Bringing Can’t Help Myself to life was no easy task. Sun Yuan and Peng Yu worked hard to inject life into the machine, and they succeeded in giving it a personality that viewers could connect with. They created over 32 custom animations to determine how the industrial robot would act and react to its visitors, and they equipped it with many visual recognition sensors to monitor its work. It is unclear what the deep red liquid used in the piece is, though it is often compared to machine oil, paint, or even blood.

A final feature of the piece, though it may seem easy to overlook, are the large acrylic walls surrounding the machine. While they may simply be a measure to prevent visitor interference or to stop the red fluid from escaping, they may also augment the overall meaning of the piece, creating a sense that the robot is trapped.

Display, fame, and death

Can’t Help Myself was first displayed in 2016 as a part of the Guggenheim Museum Tales of Our Time exhibit, which brought together works from numerous contemporary Chinese artists. Each piece in the exhibit, like Can’t Help Myself, was meant to examine parts of our social and political world.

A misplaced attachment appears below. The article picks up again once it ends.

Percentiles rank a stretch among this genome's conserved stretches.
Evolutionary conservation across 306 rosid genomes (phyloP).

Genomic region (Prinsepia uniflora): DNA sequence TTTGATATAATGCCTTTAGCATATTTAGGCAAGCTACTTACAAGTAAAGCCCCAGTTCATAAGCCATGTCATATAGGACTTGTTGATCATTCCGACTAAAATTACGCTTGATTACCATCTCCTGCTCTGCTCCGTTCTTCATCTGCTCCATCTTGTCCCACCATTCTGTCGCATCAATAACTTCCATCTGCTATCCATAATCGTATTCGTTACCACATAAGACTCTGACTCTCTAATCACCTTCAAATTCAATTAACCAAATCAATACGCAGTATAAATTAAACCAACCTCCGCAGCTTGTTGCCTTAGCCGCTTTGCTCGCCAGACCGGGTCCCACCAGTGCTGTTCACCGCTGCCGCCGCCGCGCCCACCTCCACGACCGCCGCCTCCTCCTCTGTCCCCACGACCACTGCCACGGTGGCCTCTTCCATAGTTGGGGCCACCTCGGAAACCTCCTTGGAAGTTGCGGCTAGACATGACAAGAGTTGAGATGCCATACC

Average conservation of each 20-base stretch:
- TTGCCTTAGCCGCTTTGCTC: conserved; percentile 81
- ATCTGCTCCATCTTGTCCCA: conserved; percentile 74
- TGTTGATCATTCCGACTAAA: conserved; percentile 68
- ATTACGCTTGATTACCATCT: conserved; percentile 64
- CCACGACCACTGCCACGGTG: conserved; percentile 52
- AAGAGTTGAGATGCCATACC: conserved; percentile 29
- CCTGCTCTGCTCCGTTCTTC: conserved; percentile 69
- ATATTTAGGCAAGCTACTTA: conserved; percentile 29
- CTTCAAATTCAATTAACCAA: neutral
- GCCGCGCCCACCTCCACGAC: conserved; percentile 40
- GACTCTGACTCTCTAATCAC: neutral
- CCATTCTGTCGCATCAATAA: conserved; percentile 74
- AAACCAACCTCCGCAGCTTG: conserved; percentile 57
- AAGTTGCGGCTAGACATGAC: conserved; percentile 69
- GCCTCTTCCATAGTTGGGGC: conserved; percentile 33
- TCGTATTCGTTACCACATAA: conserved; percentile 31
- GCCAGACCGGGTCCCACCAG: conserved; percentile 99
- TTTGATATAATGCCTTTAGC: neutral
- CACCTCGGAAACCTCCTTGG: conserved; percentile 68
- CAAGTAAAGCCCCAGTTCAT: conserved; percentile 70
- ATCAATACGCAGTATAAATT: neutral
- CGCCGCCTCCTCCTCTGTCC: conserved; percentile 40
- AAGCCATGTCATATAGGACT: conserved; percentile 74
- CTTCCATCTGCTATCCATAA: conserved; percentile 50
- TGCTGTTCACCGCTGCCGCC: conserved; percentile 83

Immediately after its debut, the piece gained much attention from casual visitors and art critics. Viewers found the piece projected a heavy emotional weight, though everyone tended to have their own interpretation of its meaning. Due to its striking yet perplexing visage, the piece became highly popular online, being shared across thousands of social media posts, especially on Tik Tok.

Tales of Our Time was presented at the Guggenheim until early in 2017, when it was cycled out of the museum’s exhibits. Sun Yuan and Peng Yu’s piece was displayed at a few other galleries following its initial showing, while online its notoriety continued to grow.

Unfortunately, the story of Can’t Help Myself was not simply that of a famous piece of art, but also of a pitiful end that reflected its depressing existence. In 2019, the artists reported that the robot’s endless work had led to its demise. Supposedly, years of constant use paired with drippings from the red liquid had worked together to gradually wear the machine down to the point of no longer functioning. Though this was likely not an intended element of the piece, it nevertheless added much to its overall fame and mystique.

The many interpretations of Can’t Help Myself

Can’t Help Myself quickly proved itself as a truly great piece of art, both for its visual appeal and the seeming depth of its meaning. While it may have just seemed like an industrial robot scooping red paint on the surface, it was, in fact, rich with symbolism that lead viewers to read a range of interpretations into the piece. This spurred much of the online discussion that made the piece famous and far more impactful—each viewer interacted with the piece on a personal level.